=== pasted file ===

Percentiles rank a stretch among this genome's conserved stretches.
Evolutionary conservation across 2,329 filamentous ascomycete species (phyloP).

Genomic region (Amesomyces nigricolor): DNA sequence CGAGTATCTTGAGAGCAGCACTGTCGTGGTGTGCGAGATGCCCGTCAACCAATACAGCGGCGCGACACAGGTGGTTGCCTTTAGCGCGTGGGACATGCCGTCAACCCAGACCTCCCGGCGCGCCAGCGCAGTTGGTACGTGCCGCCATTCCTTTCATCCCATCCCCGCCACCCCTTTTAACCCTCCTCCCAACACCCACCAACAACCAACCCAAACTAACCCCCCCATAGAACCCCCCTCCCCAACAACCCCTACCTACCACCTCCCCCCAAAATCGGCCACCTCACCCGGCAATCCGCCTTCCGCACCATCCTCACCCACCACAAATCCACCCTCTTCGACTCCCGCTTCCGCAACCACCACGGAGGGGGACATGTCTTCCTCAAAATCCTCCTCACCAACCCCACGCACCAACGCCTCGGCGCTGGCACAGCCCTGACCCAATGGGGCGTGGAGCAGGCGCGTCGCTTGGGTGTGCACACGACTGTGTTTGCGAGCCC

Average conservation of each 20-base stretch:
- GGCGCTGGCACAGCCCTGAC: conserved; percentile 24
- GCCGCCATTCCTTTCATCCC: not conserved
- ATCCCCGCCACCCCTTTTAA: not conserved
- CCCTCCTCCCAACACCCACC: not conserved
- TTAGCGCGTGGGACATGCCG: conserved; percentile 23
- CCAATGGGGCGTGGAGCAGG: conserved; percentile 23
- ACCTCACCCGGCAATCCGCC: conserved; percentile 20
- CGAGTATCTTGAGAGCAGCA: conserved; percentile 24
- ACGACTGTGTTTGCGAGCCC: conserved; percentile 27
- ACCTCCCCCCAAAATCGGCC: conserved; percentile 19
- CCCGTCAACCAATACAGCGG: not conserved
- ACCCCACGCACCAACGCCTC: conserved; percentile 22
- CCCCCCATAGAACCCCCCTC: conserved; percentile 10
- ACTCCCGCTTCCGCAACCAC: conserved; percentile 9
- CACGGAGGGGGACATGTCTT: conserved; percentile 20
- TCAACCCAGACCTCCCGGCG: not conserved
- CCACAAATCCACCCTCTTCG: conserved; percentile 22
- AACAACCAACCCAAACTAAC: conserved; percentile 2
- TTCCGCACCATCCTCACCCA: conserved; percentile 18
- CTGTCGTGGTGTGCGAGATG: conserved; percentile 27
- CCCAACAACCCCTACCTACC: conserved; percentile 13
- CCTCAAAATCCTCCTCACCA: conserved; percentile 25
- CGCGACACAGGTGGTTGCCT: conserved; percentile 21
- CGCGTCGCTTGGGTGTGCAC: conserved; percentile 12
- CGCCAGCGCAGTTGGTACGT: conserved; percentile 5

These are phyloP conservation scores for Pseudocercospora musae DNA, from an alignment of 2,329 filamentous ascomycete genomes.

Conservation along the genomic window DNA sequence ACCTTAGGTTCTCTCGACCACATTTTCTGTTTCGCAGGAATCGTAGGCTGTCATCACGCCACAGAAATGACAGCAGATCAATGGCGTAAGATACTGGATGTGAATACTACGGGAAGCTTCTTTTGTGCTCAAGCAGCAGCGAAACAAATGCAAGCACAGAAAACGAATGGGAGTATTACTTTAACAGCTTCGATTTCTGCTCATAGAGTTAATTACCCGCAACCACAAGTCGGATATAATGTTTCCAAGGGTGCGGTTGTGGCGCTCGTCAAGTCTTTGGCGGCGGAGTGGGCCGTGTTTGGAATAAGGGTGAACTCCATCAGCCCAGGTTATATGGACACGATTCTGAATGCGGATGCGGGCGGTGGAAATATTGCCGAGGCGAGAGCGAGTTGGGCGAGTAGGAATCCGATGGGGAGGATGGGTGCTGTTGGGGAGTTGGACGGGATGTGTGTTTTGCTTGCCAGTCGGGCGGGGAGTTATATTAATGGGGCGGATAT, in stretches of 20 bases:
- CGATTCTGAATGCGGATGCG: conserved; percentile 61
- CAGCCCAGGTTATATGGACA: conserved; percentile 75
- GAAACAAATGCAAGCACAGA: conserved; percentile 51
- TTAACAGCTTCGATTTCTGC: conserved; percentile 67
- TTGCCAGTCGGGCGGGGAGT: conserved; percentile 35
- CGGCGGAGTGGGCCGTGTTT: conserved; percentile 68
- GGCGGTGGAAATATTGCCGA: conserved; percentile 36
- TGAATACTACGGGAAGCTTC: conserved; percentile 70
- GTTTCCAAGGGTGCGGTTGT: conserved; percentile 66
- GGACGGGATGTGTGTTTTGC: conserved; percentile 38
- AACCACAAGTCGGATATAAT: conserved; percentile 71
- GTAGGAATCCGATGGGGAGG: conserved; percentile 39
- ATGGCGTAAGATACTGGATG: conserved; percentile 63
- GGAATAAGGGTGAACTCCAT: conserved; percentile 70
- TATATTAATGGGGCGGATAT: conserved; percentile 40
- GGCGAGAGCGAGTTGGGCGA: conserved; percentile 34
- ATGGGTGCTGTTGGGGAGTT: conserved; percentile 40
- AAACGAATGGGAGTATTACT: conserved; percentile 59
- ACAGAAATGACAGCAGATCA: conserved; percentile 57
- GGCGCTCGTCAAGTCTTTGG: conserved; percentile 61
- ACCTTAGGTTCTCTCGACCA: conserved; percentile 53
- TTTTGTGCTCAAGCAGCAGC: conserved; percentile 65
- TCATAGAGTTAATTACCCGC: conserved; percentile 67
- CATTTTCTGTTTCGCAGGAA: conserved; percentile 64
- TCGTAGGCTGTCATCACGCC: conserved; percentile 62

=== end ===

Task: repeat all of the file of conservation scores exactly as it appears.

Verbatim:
Percentiles rank a stretch among this genome's conserved stretches.
Evolutionary conservation across 2,329 filamentous ascomycete species (phyloP).

Genomic region (Amesomyces nigricolor): DNA sequence CGAGTATCTTGAGAGCAGCACTGTCGTGGTGTGCGAGATGCCCGTCAACCAATACAGCGGCGCGACACAGGTGGTTGCCTTTAGCGCGTGGGACATGCCGTCAACCCAGACCTCCCGGCGCGCCAGCGCAGTTGGTACGTGCCGCCATTCCTTTCATCCCATCCCCGCCACCCCTTTTAACCCTCCTCCCAACACCCACCAACAACCAACCCAAACTAACCCCCCCATAGAACCCCCCTCCCCAACAACCCCTACCTACCACCTCCCCCCAAAATCGGCCACCTCACCCGGCAATCCGCCTTCCGCACCATCCTCACCCACCACAAATCCACCCTCTTCGACTCCCGCTTCCGCAACCACCACGGAGGGGGACATGTCTTCCTCAAAATCCTCCTCACCAACCCCACGCACCAACGCCTCGGCGCTGGCACAGCCCTGACCCAATGGGGCGTGGAGCAGGCGCGTCGCTTGGGTGTGCACACGACTGTGTTTGCGAGCCC

Average conservation of each 20-base stretch:
- GGCGCTGGCACAGCCCTGAC: conserved; percentile 24
- GCCGCCATTCCTTTCATCCC: not conserved
- ATCCCCGCCACCCCTTTTAA: not conserved
- CCCTCCTCCCAACACCCACC: not conserved
- TTAGCGCGTGGGACATGCCG: conserved; percentile 23
- CCAATGGGGCGTGGAGCAGG: conserved; percentile 23
- ACCTCACCCGGCAATCCGCC: conserved; percentile 20
- CGAGTATCTTGAGAGCAGCA: conserved; percentile 24
- ACGACTGTGTTTGCGAGCCC: conserved; percentile 27
- ACCTCCCCCCAAAATCGGCC: conserved; percentile 19
- CCCGTCAACCAATACAGCGG: not conserved
- ACCCCACGCACCAACGCCTC: conserved; percentile 22
- CCCCCCATAGAACCCCCCTC: conserved; percentile 10
- ACTCCCGCTTCCGCAACCAC: conserved; percentile 9
- CACGGAGGGGGACATGTCTT: conserved; percentile 20
- TCAACCCAGACCTCCCGGCG: not conserved
- CCACAAATCCACCCTCTTCG: conserved; percentile 22
- AACAACCAACCCAAACTAAC: conserved; percentile 2
- TTCCGCACCATCCTCACCCA: conserved; percentile 18
- CTGTCGTGGTGTGCGAGATG: conserved; percentile 27
- CCCAACAACCCCTACCTACC: conserved; percentile 13
- CCTCAAAATCCTCCTCACCA: conserved; percentile 25
- CGCGACACAGGTGGTTGCCT: conserved; percentile 21
- CGCGTCGCTTGGGTGTGCAC: conserved; percentile 12
- CGCCAGCGCAGTTGGTACGT: conserved; percentile 5

These are phyloP conservation scores for Pseudocercospora musae DNA, from an alignment of 2,329 filamentous ascomycete genomes.

Conservation along the genomic window DNA sequence ACCTTAGGTTCTCTCGACCACATTTTCTGTTTCGCAGGAATCGTAGGCTGTCATCACGCCACAGAAATGACAGCAGATCAATGGCGTAAGATACTGGATGTGAATACTACGGGAAGCTTCTTTTGTGCTCAAGCAGCAGCGAAACAAATGCAAGCACAGAAAACGAATGGGAGTATTACTTTAACAGCTTCGATTTCTGCTCATAGAGTTAATTACCCGCAACCACAAGTCGGATATAATGTTTCCAAGGGTGCGGTTGTGGCGCTCGTCAAGTCTTTGGCGGCGGAGTGGGCCGTGTTTGGAATAAGGGTGAACTCCATCAGCCCAGGTTATATGGACACGATTCTGAATGCGGATGCGGGCGGTGGAAATATTGCCGAGGCGAGAGCGAGTTGGGCGAGTAGGAATCCGATGGGGAGGATGGGTGCTGTTGGGGAGTTGGACGGGATGTGTGTTTTGCTTGCCAGTCGGGCGGGGAGTTATATTAATGGGGCGGATAT, in stretches of 20 bases:
- CGATTCTGAATGCGGATGCG: conserved; percentile 61
- CAGCCCAGGTTATATGGACA: conserved; percentile 75
- GAAACAAATGCAAGCACAGA: conserved; percentile 51
- TTAACAGCTTCGATTTCTGC: conserved; percentile 67
- TTGCCAGTCGGGCGGGGAGT: conserved; percentile 35
- CGGCGGAGTGGGCCGTGTTT: conserved; percentile 68
- GGCGGTGGAAATATTGCCGA: conserved; percentile 36
- TGAATACTACGGGAAGCTTC: conserved; percentile 70
- GTTTCCAAGGGTGCGGTTGT: conserved; percentile 66
- GGACGGGATGTGTGTTTTGC: conserved; percentile 38
- AACCACAAGTCGGATATAAT: conserved; percentile 71
- GTAGGAATCCGATGGGGAGG: conserved; percentile 39
- ATGGCGTAAGATACTGGATG: conserved; percentile 63
- GGAATAAGGGTGAACTCCAT: conserved; percentile 70
- TATATTAATGGGGCGGATAT: conserved; percentile 40
- GGCGAGAGCGAGTTGGGCGA: conserved; percentile 34
- ATGGGTGCTGTTGGGGAGTT: conserved; percentile 40
- AAACGAATGGGAGTATTACT: conserved; percentile 59
- ACAGAAATGACAGCAGATCA: conserved; percentile 57
- GGCGCTCGTCAAGTCTTTGG: conserved; percentile 61
- ACCTTAGGTTCTCTCGACCA: conserved; percentile 53
- TTTTGTGCTCAAGCAGCAGC: conserved; percentile 65
- TCATAGAGTTAATTACCCGC: conserved; percentile 67
- CATTTTCTGTTTCGCAGGAA: conserved; percentile 64
- TCGTAGGCTGTCATCACGCC: conserved; percentile 62